During idle, the amount of heat generated is below the NOx component. The necessary rich air/fuel ratio acts as a natural EGR and cools the flame at full power. In addition, if the EGR system were evoked during idle, it would cause the engine to run rough and most likely stall.
The most common EGR valve was known as a port EGR. It consisted of a basic diaphragm vacuum-actuated needle valve. All EGR valves were a customarily closed design — an internal spring forces the valve closed when no vacuum is applied. When engine vacuum is introduced in the upper diaphragm chamber, it overcomes the spring tension.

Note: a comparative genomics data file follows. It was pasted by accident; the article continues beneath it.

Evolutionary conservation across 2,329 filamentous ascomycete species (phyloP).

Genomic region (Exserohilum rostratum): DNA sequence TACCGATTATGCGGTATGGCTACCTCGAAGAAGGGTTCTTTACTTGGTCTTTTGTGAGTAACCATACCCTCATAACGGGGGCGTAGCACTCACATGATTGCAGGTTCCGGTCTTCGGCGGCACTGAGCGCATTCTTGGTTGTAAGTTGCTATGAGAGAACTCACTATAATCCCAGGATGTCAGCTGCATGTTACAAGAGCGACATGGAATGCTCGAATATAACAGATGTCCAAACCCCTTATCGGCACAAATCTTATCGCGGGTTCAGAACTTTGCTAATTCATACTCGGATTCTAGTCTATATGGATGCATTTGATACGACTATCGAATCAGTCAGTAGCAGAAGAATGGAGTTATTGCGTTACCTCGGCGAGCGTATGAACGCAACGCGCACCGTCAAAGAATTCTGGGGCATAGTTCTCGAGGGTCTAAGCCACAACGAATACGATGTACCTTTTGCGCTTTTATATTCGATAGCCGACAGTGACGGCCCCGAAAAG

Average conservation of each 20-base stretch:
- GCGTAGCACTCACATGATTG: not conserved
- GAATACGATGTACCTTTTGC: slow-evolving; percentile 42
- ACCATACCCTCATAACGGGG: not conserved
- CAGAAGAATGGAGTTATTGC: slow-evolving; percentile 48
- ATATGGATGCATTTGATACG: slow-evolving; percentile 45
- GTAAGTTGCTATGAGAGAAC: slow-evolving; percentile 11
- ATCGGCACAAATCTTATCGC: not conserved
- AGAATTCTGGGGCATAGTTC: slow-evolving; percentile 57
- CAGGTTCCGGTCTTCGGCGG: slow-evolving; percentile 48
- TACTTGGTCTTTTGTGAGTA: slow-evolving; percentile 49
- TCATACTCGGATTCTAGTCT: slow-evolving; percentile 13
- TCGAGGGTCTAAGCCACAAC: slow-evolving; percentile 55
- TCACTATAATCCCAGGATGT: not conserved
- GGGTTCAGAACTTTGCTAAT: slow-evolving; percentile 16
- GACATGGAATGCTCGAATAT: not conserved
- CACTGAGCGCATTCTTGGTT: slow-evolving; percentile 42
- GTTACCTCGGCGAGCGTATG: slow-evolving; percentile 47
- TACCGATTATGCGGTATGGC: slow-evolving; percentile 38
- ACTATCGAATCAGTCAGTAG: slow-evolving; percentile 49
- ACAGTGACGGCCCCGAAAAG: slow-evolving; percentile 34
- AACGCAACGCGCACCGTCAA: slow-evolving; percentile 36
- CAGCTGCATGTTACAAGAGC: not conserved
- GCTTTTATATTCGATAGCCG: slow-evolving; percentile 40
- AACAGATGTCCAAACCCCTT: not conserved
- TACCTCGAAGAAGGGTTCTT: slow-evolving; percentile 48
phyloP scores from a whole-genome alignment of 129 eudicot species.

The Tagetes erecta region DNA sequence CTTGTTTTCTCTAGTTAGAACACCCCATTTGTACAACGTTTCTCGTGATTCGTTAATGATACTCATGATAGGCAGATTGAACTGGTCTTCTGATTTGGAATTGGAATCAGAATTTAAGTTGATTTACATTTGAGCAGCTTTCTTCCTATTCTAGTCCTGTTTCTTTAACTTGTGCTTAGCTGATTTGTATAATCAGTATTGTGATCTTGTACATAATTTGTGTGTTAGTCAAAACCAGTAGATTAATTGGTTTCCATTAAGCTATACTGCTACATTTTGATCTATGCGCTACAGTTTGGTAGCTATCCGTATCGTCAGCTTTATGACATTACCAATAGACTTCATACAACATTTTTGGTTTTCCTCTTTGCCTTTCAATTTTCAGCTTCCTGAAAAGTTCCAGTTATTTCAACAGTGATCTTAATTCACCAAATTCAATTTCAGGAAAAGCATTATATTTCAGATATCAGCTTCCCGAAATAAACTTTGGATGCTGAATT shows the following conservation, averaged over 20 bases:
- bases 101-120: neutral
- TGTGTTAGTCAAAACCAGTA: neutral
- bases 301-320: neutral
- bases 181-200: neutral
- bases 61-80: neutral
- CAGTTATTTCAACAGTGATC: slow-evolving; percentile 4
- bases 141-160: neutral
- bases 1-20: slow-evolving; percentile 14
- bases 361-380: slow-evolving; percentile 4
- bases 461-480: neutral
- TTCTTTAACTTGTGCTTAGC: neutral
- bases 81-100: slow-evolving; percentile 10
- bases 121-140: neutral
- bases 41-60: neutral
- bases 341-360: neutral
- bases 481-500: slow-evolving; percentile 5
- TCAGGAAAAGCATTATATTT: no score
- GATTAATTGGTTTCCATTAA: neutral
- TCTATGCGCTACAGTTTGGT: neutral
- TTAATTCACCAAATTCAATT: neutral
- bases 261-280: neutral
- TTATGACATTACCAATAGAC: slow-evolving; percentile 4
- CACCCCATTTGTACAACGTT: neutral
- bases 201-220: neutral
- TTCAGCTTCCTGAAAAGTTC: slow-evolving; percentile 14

EGR valves were traditionally mounted directly to the intake manifold. However, some applications use a divorced mounting and are connected to the intake manifold through a pipe. Regardless of where the physical valve is mounted, inert gas from the exhaust port of the cylinder head passes through the base when the valve is open and onto the intake manifold. This required a redesign of the intake manifold and cylinder head to allow for a supply and then distribution of the exhaust gas into the bores.
Early EGR systems were operated from a ported engine vacuum signal. That prompted the vacuum line to be run through a thermostatic switch that measured the engine coolant temperature. If this were not done, then at fast idle with a cold engine, the timed vacuum port would be exposed and evoke the EGR system, diluting the mixture and creating a driveability or stalling issue.
The vacuum control was a simple switch. It did not track the coolant temperature. It only opened and then closed at a designed value.